Saint Ita (also known as Itha, Ida, Ide, Deirdre, Dorothy) is the second most popular Irish woman saint after St. Brigid. She is venerated in Ireland by Orthodox and Catholic believers to this day. However, her life was written several centuries after her repose.
The future saint was born in about 480 into a Christian family near the present-day town of Waterford in the county of the same name—situated in the Munster province in the southeast of Ireland. Her father was a local chieftain. The girl was baptized with the name “Deirdre”). From childhood she was distinguished by her zeal and desire for the ascetic life. Everyone noted a special purity, meekness, kindness, presence of the grace of God and holiness in the child. To the great amazement of the adults, the future abbess observed a very strict fast from her cradle. One night her parents saw that their little daughter’s bedroom for some while was filled with an unusual fire which was understood to be divine grace.
So in the wilderness the holy woman founded Killeedy Convent near Limerick in present-day County Limerick (situated in Munster in the south-west of Ireland), becoming its first abbess. The convent was situated at the foot of a mountain and it was the first monastic community founded in that district. The name “Killeedy” means “cell, or church of Ita”. The original name of this site presumably meant “the meadow of faith”. The convent of Killeedy was noted for its particular veneration of the Holy and Undivided Trinity. Tradition holds that St. Ita, who also had a keen interest in music, composed a famous lullaby to the Infant Christ which is used to this day.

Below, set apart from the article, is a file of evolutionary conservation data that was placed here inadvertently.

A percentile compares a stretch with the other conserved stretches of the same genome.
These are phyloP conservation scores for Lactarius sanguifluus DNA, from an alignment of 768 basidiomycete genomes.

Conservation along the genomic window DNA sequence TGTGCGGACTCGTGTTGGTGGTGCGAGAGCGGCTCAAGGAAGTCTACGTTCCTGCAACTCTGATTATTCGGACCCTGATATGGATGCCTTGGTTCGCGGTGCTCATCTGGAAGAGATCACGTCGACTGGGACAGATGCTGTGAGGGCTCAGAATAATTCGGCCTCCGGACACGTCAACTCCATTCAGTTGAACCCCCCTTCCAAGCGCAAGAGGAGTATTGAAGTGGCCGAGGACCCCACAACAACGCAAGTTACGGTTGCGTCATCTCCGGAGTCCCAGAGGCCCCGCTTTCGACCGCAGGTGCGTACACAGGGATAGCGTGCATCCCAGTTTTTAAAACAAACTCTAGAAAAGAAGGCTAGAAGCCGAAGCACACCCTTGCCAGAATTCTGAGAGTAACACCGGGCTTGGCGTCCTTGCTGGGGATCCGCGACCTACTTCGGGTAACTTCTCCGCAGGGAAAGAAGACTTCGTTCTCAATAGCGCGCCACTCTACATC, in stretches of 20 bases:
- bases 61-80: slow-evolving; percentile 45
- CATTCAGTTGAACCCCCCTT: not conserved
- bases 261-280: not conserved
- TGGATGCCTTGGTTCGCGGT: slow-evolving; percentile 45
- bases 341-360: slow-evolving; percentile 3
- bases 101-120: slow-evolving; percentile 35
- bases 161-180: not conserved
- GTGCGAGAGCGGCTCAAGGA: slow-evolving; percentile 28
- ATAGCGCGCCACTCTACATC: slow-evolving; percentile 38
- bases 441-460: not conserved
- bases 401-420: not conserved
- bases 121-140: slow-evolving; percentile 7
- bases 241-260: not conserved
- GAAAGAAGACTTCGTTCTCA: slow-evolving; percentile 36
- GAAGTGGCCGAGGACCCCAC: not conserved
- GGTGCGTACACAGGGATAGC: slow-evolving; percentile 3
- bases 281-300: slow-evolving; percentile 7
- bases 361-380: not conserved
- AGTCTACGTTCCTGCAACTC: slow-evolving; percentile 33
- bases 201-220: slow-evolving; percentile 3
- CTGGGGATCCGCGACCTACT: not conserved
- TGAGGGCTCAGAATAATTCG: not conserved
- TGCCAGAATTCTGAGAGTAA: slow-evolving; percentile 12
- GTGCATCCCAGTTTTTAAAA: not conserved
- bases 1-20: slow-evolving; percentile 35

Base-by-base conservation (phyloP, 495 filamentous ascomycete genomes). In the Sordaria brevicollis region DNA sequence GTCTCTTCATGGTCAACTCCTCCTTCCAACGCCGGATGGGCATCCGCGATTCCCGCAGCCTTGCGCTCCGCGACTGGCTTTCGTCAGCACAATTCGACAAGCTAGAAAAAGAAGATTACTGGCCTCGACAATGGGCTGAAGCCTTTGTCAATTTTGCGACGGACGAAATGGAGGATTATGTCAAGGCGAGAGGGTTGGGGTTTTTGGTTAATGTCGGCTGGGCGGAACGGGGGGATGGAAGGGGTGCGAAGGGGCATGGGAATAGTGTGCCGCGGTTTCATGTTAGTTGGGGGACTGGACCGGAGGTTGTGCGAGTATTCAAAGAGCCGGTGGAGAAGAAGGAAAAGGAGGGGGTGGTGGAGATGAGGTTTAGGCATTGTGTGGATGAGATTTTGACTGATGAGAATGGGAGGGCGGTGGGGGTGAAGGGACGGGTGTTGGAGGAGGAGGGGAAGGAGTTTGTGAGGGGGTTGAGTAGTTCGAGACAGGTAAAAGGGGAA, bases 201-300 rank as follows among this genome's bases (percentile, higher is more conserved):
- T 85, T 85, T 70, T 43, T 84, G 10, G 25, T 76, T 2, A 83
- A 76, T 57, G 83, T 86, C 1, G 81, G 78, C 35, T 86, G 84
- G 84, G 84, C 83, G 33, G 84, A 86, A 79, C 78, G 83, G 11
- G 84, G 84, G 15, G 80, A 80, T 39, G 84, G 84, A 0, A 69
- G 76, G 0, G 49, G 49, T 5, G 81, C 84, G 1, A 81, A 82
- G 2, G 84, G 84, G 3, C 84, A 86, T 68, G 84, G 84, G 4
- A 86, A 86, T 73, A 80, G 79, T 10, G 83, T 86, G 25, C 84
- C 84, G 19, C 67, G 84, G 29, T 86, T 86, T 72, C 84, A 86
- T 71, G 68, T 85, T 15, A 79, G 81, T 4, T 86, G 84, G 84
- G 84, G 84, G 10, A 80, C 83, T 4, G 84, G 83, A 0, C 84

St. Ita used to say that the Lord loves three things in a Christian most of all: faith in God with a pure heart, a spiritual Christian life with simplicity, and generous love; but the Lord especially dislikes in us the following things: a gloomy face (according to another variant: hatred in our hearts), persistence in sin and excessive reliance on money.
St. Ita had a special gift: she combined the qualities of a caring mother and a skilled spiritual guide. The holy and loving Abbess Ita never left her convent, unlike St. Brigid, her great contemporary, who founded many convents and used to travel extensively. St. Ita’s austere and simple life and thirst for holiness attracted many women to her from the Emerald Island, and they entered her community in large numbers. Thus was fulfilled the prophecy that her parents had received many years before: that many people’s souls would be saved through St. Ita. Following the example of their spiritual mother, the convent sisters generously helped the needy and the elderly, cared for the sick, taught and cared for children. Manual work was encouraged in the community as well: the convent had a wonderful vegetable garden; it also owned a dairy at some distance from Killeedy.